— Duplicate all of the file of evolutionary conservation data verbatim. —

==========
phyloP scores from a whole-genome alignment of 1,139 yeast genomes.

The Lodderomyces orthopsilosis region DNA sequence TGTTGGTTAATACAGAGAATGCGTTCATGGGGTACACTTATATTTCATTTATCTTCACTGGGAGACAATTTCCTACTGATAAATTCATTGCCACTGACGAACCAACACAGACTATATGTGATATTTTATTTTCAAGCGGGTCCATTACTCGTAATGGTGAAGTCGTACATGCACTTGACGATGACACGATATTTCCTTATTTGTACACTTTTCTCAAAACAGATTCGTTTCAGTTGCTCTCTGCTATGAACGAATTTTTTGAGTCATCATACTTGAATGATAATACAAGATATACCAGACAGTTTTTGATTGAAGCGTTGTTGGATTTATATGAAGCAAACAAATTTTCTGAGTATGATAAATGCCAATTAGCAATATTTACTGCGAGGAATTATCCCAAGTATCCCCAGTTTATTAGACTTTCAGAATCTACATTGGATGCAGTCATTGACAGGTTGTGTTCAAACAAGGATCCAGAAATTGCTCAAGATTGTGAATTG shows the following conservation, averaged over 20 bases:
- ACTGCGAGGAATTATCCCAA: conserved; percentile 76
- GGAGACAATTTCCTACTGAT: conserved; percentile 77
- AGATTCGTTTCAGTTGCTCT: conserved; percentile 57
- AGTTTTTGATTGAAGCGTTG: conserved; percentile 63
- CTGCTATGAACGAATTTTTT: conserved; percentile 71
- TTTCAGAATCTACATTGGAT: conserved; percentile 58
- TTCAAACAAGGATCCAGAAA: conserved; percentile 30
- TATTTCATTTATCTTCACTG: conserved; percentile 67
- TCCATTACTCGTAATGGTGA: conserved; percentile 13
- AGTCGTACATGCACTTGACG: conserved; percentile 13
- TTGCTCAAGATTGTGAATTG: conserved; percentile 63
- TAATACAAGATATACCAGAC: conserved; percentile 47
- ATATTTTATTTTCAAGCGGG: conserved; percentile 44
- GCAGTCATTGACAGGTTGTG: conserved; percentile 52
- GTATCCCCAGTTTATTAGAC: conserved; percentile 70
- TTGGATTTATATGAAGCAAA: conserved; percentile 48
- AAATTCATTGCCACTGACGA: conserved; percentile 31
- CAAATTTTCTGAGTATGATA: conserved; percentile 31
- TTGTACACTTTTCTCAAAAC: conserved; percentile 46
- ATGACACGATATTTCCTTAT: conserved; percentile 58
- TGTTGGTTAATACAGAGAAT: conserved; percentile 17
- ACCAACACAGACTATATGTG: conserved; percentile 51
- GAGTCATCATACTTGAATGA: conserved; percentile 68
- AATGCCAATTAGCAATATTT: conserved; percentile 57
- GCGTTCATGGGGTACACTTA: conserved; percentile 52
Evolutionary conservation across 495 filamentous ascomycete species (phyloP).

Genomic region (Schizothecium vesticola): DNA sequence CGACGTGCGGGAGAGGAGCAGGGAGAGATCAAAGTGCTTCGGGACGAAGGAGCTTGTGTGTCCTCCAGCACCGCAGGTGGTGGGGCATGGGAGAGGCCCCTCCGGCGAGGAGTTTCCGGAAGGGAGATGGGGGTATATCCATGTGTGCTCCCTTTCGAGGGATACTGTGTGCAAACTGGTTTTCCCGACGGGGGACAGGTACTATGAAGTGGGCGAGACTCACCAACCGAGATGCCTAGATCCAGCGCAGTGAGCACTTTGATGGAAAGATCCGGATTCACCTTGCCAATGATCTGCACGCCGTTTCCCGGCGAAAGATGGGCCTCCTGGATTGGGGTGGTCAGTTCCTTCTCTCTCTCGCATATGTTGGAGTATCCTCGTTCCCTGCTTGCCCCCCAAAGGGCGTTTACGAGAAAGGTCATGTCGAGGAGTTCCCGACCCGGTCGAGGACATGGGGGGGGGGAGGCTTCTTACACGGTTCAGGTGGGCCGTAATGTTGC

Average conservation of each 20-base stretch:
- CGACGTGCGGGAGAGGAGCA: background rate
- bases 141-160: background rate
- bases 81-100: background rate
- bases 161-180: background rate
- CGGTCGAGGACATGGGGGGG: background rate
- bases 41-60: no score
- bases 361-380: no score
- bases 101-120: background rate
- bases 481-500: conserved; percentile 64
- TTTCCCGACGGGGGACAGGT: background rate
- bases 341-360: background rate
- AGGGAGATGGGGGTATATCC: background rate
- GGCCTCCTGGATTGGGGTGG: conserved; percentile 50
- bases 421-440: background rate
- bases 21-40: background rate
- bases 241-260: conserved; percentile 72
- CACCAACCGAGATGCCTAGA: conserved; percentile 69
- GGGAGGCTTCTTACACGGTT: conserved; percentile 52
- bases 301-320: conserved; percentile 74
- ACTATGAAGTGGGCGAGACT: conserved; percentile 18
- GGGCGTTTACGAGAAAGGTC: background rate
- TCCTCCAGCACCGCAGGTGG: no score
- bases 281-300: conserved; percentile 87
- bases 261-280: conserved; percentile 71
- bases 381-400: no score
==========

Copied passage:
phyloP scores from a whole-genome alignment of 1,139 yeast genomes.

The Lodderomyces orthopsilosis region DNA sequence TGTTGGTTAATACAGAGAATGCGTTCATGGGGTACACTTATATTTCATTTATCTTCACTGGGAGACAATTTCCTACTGATAAATTCATTGCCACTGACGAACCAACACAGACTATATGTGATATTTTATTTTCAAGCGGGTCCATTACTCGTAATGGTGAAGTCGTACATGCACTTGACGATGACACGATATTTCCTTATTTGTACACTTTTCTCAAAACAGATTCGTTTCAGTTGCTCTCTGCTATGAACGAATTTTTTGAGTCATCATACTTGAATGATAATACAAGATATACCAGACAGTTTTTGATTGAAGCGTTGTTGGATTTATATGAAGCAAACAAATTTTCTGAGTATGATAAATGCCAATTAGCAATATTTACTGCGAGGAATTATCCCAAGTATCCCCAGTTTATTAGACTTTCAGAATCTACATTGGATGCAGTCATTGACAGGTTGTGTTCAAACAAGGATCCAGAAATTGCTCAAGATTGTGAATTG shows the following conservation, averaged over 20 bases:
- ACTGCGAGGAATTATCCCAA: conserved; percentile 76
- GGAGACAATTTCCTACTGAT: conserved; percentile 77
- AGATTCGTTTCAGTTGCTCT: conserved; percentile 57
- AGTTTTTGATTGAAGCGTTG: conserved; percentile 63
- CTGCTATGAACGAATTTTTT: conserved; percentile 71
- TTTCAGAATCTACATTGGAT: conserved; percentile 58
- TTCAAACAAGGATCCAGAAA: conserved; percentile 30
- TATTTCATTTATCTTCACTG: conserved; percentile 67
- TCCATTACTCGTAATGGTGA: conserved; percentile 13
- AGTCGTACATGCACTTGACG: conserved; percentile 13
- TTGCTCAAGATTGTGAATTG: conserved; percentile 63
- TAATACAAGATATACCAGAC: conserved; percentile 47
- ATATTTTATTTTCAAGCGGG: conserved; percentile 44
- GCAGTCATTGACAGGTTGTG: conserved; percentile 52
- GTATCCCCAGTTTATTAGAC: conserved; percentile 70
- TTGGATTTATATGAAGCAAA: conserved; percentile 48
- AAATTCATTGCCACTGACGA: conserved; percentile 31
- CAAATTTTCTGAGTATGATA: conserved; percentile 31
- TTGTACACTTTTCTCAAAAC: conserved; percentile 46
- ATGACACGATATTTCCTTAT: conserved; percentile 58
- TGTTGGTTAATACAGAGAAT: conserved; percentile 17
- ACCAACACAGACTATATGTG: conserved; percentile 51
- GAGTCATCATACTTGAATGA: conserved; percentile 68
- AATGCCAATTAGCAATATTT: conserved; percentile 57
- GCGTTCATGGGGTACACTTA: conserved; percentile 52
Evolutionary conservation across 495 filamentous ascomycete species (phyloP).

Genomic region (Schizothecium vesticola): DNA sequence CGACGTGCGGGAGAGGAGCAGGGAGAGATCAAAGTGCTTCGGGACGAAGGAGCTTGTGTGTCCTCCAGCACCGCAGGTGGTGGGGCATGGGAGAGGCCCCTCCGGCGAGGAGTTTCCGGAAGGGAGATGGGGGTATATCCATGTGTGCTCCCTTTCGAGGGATACTGTGTGCAAACTGGTTTTCCCGACGGGGGACAGGTACTATGAAGTGGGCGAGACTCACCAACCGAGATGCCTAGATCCAGCGCAGTGAGCACTTTGATGGAAAGATCCGGATTCACCTTGCCAATGATCTGCACGCCGTTTCCCGGCGAAAGATGGGCCTCCTGGATTGGGGTGGTCAGTTCCTTCTCTCTCTCGCATATGTTGGAGTATCCTCGTTCCCTGCTTGCCCCCCAAAGGGCGTTTACGAGAAAGGTCATGTCGAGGAGTTCCCGACCCGGTCGAGGACATGGGGGGGGGGAGGCTTCTTACACGGTTCAGGTGGGCCGTAATGTTGC

Average conservation of each 20-base stretch:
- CGACGTGCGGGAGAGGAGCA: background rate
- bases 141-160: background rate
- bases 81-100: background rate
- bases 161-180: background rate
- CGGTCGAGGACATGGGGGGG: background rate
- bases 41-60: no score
- bases 361-380: no score
- bases 101-120: background rate
- bases 481-500: conserved; percentile 64
- TTTCCCGACGGGGGACAGGT: background rate
- bases 341-360: background rate
- AGGGAGATGGGGGTATATCC: background rate
- GGCCTCCTGGATTGGGGTGG: conserved; percentile 50
- bases 421-440: background rate
- bases 21-40: background rate
- bases 241-260: conserved; percentile 72
- CACCAACCGAGATGCCTAGA: conserved; percentile 69
- GGGAGGCTTCTTACACGGTT: conserved; percentile 52
- bases 301-320: conserved; percentile 74
- ACTATGAAGTGGGCGAGACT: conserved; percentile 18
- GGGCGTTTACGAGAAAGGTC: background rate
- TCCTCCAGCACCGCAGGTGG: no score
- bases 281-300: conserved; percentile 87
- bases 261-280: conserved; percentile 71
- bases 381-400: no score